Over on my blog, BookBairn, I write about picture books for little ones and review my daughter’s favourite reads. But sometimes I find a picture book that appeals more to my own reading taste than to hers. When Steph invited me to write a guest post on her blog I thought it would be the perfect opportunity to review some of my favourite picture books for grown ups! *I would just like to say that it doesn’t mean that these books won’t or don’t appeal to a younger audience, I’ve chosen these three because they appeal to me!

The Fox and the Star by Coralie Bickford-Smith


This is the story of a timid fox who is too afraid to stray far from his den without the calm and shining light of his friend Star. With Star’s light guiding the way, Fox explores the kingdom around him. Until one night, when Fox calls from Star and he does not appear. Fox curls up in his den until famished with hunger he creeps out into the darkness to find his friend. I do not want to spoil the ending. The artwork in this book is truly beautiful. As magical as the story. Set against deep blues and blacks, the orange coat of Fox and the bright light of Star truly leap from the page, bringing the characters to life. A modern-day fairy tale accompanied by spectacular artwork, this is a book that is hard to resist! It’s a book I have gifted, to adults, over and over again!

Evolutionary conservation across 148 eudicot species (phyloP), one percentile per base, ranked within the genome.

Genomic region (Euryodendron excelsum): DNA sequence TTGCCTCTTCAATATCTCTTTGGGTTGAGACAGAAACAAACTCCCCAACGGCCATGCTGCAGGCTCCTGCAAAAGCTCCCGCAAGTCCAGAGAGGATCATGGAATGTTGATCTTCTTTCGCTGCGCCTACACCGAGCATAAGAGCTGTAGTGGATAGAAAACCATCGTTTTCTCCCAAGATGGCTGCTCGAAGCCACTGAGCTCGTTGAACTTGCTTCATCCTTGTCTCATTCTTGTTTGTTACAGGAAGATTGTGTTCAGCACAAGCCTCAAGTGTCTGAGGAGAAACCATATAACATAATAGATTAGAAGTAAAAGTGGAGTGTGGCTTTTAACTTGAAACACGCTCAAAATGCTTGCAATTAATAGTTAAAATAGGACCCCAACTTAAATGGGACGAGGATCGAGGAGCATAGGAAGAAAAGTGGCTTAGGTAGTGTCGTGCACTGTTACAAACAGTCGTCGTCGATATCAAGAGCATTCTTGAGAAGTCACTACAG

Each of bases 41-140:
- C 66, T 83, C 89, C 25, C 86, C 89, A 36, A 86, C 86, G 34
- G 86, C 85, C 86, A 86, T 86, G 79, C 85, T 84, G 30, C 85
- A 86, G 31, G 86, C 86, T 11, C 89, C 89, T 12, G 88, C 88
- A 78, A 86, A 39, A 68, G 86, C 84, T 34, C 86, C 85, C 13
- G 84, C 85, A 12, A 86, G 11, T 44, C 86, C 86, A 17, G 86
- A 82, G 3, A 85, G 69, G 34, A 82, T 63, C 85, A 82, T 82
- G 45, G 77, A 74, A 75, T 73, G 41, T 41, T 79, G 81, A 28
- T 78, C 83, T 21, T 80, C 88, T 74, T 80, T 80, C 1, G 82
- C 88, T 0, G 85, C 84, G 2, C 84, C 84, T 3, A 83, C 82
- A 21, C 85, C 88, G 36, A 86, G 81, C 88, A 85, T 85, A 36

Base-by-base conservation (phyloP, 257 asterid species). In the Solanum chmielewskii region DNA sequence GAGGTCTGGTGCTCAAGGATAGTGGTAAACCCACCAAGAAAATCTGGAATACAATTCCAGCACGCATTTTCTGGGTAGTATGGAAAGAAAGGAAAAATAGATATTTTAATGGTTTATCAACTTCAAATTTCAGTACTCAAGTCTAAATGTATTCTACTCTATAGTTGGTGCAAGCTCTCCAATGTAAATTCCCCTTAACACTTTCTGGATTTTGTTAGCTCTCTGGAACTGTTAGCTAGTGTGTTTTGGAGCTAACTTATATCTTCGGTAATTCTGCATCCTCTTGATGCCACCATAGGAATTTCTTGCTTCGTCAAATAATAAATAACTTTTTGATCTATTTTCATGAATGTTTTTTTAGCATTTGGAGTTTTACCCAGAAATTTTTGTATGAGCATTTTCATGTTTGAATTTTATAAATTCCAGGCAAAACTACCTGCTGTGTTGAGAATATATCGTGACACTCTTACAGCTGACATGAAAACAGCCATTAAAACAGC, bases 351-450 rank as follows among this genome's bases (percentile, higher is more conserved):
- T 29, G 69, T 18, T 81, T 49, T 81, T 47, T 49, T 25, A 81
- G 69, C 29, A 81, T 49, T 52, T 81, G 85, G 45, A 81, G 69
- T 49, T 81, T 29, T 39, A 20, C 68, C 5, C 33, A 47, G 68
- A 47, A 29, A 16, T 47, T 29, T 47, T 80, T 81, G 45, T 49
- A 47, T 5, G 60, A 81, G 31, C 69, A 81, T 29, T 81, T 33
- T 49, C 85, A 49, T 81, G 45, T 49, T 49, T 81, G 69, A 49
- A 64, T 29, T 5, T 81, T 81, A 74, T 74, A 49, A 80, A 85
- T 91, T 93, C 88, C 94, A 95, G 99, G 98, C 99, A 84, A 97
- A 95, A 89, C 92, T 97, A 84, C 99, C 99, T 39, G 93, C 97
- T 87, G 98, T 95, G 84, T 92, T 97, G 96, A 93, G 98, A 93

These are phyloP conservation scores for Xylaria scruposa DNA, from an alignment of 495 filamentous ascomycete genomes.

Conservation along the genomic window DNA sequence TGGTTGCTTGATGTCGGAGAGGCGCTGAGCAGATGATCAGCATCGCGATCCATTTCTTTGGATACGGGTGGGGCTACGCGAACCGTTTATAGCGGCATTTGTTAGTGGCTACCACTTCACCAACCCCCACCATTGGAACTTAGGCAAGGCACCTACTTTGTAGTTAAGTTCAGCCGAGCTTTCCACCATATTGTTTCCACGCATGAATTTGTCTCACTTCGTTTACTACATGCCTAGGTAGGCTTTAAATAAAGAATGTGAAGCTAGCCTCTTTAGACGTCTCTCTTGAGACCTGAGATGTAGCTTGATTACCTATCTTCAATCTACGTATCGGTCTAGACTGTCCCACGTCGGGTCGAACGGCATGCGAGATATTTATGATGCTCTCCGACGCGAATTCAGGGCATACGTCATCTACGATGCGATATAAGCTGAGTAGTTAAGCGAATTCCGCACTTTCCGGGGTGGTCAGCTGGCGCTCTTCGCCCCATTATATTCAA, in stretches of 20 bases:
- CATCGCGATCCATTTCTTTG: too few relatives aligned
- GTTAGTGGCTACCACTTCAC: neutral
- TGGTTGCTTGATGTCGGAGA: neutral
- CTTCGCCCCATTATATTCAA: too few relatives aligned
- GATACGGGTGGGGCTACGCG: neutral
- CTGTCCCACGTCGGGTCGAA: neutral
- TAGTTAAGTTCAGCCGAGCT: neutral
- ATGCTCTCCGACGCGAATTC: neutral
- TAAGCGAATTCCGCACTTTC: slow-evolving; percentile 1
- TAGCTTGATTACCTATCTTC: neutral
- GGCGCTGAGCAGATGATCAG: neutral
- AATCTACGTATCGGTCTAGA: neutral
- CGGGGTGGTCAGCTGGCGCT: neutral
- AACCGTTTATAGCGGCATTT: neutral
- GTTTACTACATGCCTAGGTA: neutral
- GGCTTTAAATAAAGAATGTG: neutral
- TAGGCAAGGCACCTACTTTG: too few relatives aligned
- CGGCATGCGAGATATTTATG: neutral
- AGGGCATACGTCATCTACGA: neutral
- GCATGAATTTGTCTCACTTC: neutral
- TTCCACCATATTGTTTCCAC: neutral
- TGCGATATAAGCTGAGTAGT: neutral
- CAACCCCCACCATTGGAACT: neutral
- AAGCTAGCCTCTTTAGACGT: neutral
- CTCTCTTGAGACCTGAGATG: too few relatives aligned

A Child of Books by Oliver Jeffers and Sam Winston


This picture book tells the story of a little girl who sails her raft across a ‘sea of words’ to meet her friend, a small boy. Together they embark on adventure across a ‘forest of fairy tales’, ‘across mountains of make-believe’ and to sleep in ‘clouds of song’. The illustrations in this book mix the instantly recognisable artwork of Oliver Jeffers with landscapes crafted from excerpts from classic children’s stories and lullabies designed by Sam Winston. The title alone of this book was enough to entice me to buy it. I think many adults who love to read were born of books from their childhood and this story is a celebration of that. It will remind all adults why the stories from our childhood have shaped who we are.

The Liszts by Kyo Maclear and Julia Sarda